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independence day in nepal

I have a friend and fellow dharma practitioner who is living abroad in Nepal. For a while now he's been sending out these colorful, sweet travelogues (only in Email, he doesn't have a blog yet).

This latest one was so good and so topical that I asked him if I could reprint it in the tinyblog. He said that would be fine.

I had heard about the political activity that's been going on in Nepal, that's recently coming to a head, but it's amazing to hear a first person perspective on what that looks like from the ground.

Mark's Story:

Yesterday was Independence Day in Nepal. Or so it seemed to me, and I told this to Parvoti, the Nepali girl who massages my back after my acupuncture treatments with Fatima, the Muslim Chinese needle artist who many of us at Pullahari monastery visit for help with our various (mostly) stomach ailments. Parvoti massages like you would to a soften up a piece of errant beef, kind of rough and haphazard, across the grain, but somehow it works.

Anyway I said, "Happy Independence Day," thinking I might get at least a smile from her. She looked at me quizzically: "Why happy?" We got into a discussion of America and "Independence." She asked, "Does America have King?" I said no, but we used to and threw him out. She said "Iraq and Nepal very bad country," and then I worked to dissuade her of this point.

Nepal isn't a bad country at all. It's been unusually peaceful, considering this revolution. People have died, but compared to what goes on in the Middle East or during your average school shooting in the US, not many. Over the past weeks there have been bandhs on the part of the Maoists (meaning, you can't leave the valley by road, and might even get into trouble in the valley), or strikes by the 7 political parties (meaning, you're not supposed to work), or curfews by the King (meaning, don't go outside or you risk getting shot). And through it all more and more people have been descending on the place from villages elsewhere in the country, so that people in the streets protesting have swelled recently to a half-million or so, all of them ignoring, especially, the curfews imposed by the King.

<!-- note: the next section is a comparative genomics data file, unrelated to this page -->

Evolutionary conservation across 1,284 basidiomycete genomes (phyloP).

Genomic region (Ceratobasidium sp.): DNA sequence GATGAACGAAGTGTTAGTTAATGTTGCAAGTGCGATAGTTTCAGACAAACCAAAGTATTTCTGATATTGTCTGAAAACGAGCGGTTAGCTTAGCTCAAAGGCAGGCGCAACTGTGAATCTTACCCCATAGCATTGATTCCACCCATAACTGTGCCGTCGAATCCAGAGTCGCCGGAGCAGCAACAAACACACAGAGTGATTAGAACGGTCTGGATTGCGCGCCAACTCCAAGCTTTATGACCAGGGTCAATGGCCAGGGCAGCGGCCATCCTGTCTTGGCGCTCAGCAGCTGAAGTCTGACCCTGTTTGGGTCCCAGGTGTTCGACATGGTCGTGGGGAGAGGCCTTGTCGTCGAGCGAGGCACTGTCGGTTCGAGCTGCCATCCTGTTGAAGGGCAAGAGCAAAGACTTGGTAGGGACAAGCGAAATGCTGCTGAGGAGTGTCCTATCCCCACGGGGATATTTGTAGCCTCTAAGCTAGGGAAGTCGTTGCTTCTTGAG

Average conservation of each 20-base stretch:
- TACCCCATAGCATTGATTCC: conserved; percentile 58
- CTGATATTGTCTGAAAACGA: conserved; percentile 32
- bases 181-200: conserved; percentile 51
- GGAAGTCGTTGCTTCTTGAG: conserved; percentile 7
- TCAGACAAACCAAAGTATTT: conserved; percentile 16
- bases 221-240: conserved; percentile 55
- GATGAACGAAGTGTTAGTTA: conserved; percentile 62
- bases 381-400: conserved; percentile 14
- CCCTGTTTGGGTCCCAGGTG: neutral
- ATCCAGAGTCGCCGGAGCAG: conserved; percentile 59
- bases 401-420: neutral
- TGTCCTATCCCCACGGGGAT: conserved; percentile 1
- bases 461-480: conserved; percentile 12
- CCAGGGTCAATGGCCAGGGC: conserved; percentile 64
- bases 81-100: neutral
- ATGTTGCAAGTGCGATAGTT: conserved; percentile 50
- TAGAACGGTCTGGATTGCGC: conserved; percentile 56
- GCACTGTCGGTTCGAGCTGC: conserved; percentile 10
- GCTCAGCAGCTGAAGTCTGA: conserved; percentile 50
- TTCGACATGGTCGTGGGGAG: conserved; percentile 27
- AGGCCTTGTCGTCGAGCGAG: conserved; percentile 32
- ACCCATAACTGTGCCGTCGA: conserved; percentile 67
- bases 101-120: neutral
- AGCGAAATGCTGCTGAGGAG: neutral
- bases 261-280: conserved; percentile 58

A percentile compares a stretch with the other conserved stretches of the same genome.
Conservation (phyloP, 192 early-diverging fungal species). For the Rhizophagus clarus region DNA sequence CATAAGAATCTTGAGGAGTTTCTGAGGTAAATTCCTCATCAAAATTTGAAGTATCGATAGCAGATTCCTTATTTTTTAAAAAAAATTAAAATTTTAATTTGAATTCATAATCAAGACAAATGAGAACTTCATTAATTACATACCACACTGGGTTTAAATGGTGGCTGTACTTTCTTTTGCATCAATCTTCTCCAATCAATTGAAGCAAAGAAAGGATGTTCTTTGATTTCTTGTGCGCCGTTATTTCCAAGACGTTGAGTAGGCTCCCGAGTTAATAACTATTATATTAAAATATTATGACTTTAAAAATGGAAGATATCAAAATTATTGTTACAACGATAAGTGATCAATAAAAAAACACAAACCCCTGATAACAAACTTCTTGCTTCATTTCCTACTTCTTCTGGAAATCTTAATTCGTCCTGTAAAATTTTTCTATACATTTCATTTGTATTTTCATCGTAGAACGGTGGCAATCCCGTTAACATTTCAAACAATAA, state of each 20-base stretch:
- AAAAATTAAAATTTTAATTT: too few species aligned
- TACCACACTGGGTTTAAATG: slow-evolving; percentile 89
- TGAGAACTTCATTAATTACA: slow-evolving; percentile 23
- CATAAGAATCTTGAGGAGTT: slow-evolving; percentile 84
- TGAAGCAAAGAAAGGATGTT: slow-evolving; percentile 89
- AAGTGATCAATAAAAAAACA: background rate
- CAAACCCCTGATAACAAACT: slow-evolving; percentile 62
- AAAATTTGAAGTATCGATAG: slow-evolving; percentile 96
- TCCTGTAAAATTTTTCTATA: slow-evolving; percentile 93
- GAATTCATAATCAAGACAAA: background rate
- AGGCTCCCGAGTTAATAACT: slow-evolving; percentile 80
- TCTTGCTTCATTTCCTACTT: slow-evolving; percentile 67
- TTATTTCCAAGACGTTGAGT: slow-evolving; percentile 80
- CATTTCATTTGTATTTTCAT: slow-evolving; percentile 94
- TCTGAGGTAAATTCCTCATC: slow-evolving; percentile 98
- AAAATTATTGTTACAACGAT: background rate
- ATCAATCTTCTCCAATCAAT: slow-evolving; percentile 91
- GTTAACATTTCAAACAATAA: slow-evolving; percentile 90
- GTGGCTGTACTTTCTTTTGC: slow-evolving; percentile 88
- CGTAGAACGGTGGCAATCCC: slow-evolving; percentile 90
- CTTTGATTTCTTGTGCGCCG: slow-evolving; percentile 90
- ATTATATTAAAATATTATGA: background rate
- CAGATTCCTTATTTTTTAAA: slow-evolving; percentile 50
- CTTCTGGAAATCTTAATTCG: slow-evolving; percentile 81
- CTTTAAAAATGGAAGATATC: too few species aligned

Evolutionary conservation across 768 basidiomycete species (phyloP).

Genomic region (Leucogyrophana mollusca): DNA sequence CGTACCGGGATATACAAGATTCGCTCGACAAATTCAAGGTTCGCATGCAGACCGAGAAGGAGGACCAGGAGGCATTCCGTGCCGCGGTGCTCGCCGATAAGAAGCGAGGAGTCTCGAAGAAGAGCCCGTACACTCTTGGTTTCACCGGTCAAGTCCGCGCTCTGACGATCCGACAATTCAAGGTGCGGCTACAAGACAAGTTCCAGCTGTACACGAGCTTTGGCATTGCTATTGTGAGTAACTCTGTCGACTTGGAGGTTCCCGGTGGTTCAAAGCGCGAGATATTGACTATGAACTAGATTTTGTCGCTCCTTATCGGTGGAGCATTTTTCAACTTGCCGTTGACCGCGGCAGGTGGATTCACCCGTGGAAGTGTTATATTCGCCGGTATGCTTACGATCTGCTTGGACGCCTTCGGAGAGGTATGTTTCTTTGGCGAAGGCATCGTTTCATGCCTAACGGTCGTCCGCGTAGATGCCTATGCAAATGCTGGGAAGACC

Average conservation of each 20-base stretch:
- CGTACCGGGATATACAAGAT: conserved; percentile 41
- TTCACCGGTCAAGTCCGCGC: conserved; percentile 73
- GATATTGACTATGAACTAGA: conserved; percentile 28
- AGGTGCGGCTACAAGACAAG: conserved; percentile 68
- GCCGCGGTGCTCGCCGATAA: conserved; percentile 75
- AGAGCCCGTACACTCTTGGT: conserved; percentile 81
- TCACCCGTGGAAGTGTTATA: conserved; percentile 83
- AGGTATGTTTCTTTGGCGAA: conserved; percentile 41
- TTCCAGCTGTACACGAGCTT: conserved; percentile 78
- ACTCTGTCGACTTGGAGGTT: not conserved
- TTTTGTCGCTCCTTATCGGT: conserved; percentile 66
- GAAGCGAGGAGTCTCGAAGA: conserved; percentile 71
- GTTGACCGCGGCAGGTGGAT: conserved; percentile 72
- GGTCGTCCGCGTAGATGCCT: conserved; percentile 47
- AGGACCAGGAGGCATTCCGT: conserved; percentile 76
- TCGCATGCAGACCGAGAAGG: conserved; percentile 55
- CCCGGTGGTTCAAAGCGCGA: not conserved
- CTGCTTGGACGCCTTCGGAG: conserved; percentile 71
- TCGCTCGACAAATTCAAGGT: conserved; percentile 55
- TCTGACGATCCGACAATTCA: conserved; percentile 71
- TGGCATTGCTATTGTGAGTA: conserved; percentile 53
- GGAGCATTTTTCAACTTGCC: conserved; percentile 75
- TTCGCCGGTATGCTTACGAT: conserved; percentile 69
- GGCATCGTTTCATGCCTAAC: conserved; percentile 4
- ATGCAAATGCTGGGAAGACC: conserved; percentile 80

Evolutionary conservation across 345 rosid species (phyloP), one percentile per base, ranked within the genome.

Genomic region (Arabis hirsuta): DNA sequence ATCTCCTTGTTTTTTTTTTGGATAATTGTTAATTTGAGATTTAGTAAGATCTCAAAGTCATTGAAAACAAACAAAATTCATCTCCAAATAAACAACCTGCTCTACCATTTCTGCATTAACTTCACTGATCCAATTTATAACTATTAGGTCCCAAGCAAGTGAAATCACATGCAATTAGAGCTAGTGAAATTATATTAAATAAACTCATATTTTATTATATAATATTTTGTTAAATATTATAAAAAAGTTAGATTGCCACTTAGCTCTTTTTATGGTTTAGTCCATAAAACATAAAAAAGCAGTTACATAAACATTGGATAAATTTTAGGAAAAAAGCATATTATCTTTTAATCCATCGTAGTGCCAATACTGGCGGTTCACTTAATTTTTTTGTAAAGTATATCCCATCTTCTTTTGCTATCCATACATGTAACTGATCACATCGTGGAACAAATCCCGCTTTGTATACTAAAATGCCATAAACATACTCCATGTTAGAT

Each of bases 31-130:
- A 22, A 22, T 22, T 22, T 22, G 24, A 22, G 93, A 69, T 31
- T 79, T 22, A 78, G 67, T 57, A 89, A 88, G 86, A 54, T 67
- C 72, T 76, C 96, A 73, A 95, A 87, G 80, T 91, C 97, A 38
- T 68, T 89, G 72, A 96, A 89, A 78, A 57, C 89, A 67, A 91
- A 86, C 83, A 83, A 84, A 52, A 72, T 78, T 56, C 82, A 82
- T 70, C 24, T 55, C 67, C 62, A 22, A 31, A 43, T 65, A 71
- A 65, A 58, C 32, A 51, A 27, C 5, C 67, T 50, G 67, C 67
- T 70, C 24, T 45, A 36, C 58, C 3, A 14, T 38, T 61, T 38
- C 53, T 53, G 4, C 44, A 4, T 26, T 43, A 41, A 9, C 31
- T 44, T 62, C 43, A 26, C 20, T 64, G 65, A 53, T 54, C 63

A few days ago the King, looking like the saddest of all sad sacks, and flanked by video-imaged flags, so that he appeared to be the host of a political kiddie show for a minor cable station, made an arrogant speech in which he seemed to understand that he still held the cards but was magnanimously deigning to offer a few, they not being trump. This of course angered everyone, doubling the amount of protesters the next day, who by now were no longer interested in a constitutional monarchy or even a ceremonial monarchy, but perhaps would prefer the King's head. There had earlier been talk in the Himalayan Times of which path to take with the monarch, England's or France's, and the French tack was winning out.